Howard Rich's Blog

April 13, 2009

Federal Government won’t let go…

Today The Washington Times ran an editorial that points out the government’s unwillingness to relinguish their control on banks that were forced to take tarp funds, by refusing to allow the banks to repay the money.

Editorial: The roach motel

Government bailout funds are the roach motel for financial institutions – they check in, but they can’t check out.

Banks that were forced to take bailout money are running into political obstacles that prevent them from repaying it. The White House is unwilling to give up the additional control over the banks – the ability to make operational decisions, fire executives and dictate pay scales – that the bailout funds allow. All this has happened as the Congressional Budget Office has raised the estimated cost of the Troubled Asset Relief Program to taxpayers by almost $200 billion to a total bill of $356 billion.

In many cases, this government dependency is not the fault of the banks because many were being run responsibly. According to Fox News judicial analyst and New Jersey Superior Court Judge Andrew P. Napolitano, banks with no financial problems were forced to sell stock to the government or face the threat of costly and harassing public audits. This happened to banks that had “no bad debt, no credit default swaps, no liquidity problems, and no subprime loans” and didn’t want or need any government funds. Judge Napolitano called the government actions what they are: “classic extortion.”

On March 27, in a meeting at the White House, President Obama claimed a little rough stuff is necessary because his administration “is the only thing between [the bankers] and the pitchforks,” Politico reported. In other words, if the president hadn’t quasi-nationalized the banks, mobs would be stringing up financiers from lampposts. Bankers had gone to the president to make their case that regulations on salaries would prevent them from retaining and hiring the best workers. In the meeting, one bank chief executive officer (who has remained anonymous) attempted to explain the obvious: “These are complicated companies. We’re competing for talent on an international market.” Mr. Obama told the bankers to get over it and then made his quip about pitchforks.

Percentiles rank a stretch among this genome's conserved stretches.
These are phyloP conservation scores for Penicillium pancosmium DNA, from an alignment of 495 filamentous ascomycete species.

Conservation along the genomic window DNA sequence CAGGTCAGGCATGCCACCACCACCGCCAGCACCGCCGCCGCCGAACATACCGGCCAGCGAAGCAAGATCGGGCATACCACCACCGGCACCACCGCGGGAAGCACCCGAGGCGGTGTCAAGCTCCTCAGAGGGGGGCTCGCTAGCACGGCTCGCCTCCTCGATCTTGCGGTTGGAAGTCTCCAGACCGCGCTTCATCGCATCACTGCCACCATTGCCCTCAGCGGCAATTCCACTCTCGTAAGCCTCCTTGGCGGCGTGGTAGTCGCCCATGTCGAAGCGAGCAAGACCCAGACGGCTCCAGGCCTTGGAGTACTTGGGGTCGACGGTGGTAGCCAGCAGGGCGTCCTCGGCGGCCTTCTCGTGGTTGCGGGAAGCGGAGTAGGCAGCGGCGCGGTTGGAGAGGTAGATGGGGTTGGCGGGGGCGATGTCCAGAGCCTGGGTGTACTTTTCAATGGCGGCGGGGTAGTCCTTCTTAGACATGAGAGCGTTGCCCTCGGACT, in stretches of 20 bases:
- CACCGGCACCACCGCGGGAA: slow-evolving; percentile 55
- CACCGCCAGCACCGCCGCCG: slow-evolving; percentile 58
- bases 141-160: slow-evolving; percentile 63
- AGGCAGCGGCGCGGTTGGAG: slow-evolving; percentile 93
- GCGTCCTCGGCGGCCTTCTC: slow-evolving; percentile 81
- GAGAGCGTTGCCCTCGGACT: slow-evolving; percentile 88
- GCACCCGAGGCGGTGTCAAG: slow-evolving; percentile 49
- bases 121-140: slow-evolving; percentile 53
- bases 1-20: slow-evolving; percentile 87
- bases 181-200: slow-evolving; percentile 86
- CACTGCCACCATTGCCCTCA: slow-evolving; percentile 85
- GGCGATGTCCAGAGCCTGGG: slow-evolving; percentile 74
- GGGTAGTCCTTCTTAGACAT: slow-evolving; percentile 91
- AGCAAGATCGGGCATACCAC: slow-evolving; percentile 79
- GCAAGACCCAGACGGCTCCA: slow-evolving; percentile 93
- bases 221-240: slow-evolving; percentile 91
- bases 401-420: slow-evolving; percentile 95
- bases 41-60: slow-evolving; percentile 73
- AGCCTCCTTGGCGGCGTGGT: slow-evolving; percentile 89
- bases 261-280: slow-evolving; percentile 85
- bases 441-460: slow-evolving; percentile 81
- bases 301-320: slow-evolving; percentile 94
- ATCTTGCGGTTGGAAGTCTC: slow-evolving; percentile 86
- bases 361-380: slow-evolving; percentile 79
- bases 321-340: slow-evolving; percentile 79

The president, however, bears much of the responsibility for bringing out the pitchforks. He has argued that only muscular government regulations can rein in “an ethic of greed, corner cutting, insider dealing, things that have always threatened the long-term stability of our economic system.” He repeatedly has blamed corporate executives for the lion’s share of what is wrong with the country. Mr. Obama has never allowed that government regulations either forced or encouraged banks to make risky loans and that regulations thus had a major role in causing this crisis.

Massive problems were created by the government’s policy – however well-meaning – to increase homeownership among those who couldn’t afford property. The Federal Reserve threatened banks with fines and other penalties if they didn’t give loans to borrowers without down payments or incomes. Freddie Mac and Fannie Mae were blameworthy for encouraging risky loans through subsidies and mislabeling risky loans they securitized. Yet Mr. Obama prefers to see it as all stemming from the greed of men in pinstripes.

With Mr. Obama’s focus on regulating financial-institution salaries, it is ironic that his top economic adviser, Lawrence H. Summers, was paid $5.2 million last year in compensation from one of those dreaded hedge funds, D.E. Shaw Group. He received this impressive sum for working only one day a week. Mr. Summers also was paid hundreds of thousands of dollars in speaking fees from financial institutions that are accepting bailout funds, including such firms as Citigroup Inc. and Goldman Sachs Group Inc. Overall, he received $2.7 million in speaking fees.

The president doesn’t seem to be bothered that Mr. Summers got large payments from the very financial institutions that Mr. Obama now castigates for salaries that supposedly are too large. Neither does there seem to be any concern about a conflict of interest even though Mr. Summers was making this money last year while simultaneously advising Mr. Obama on economic policy. Surely buying access to Mr. Summers could have been seen as a way of getting access to Mr. Obama. This doesn’t say much for Mr. Obama’s vaunted ethical standards.

The catalog of sins being compiled during this financial crisis would make a Third World plutocrat blush. The relationship between government and business is increasingly incestuous; bureaucrats with little or no private-sector experience are running banks and other companies; former industry executives-cum-government-officials are making decisions affecting their recent employers; ethics rules that apply to the private sector are irrelevant to the president’s advisers; and a blind eye is turned toward government extortion. All this has an awful resemblance to the way banana republics are run.

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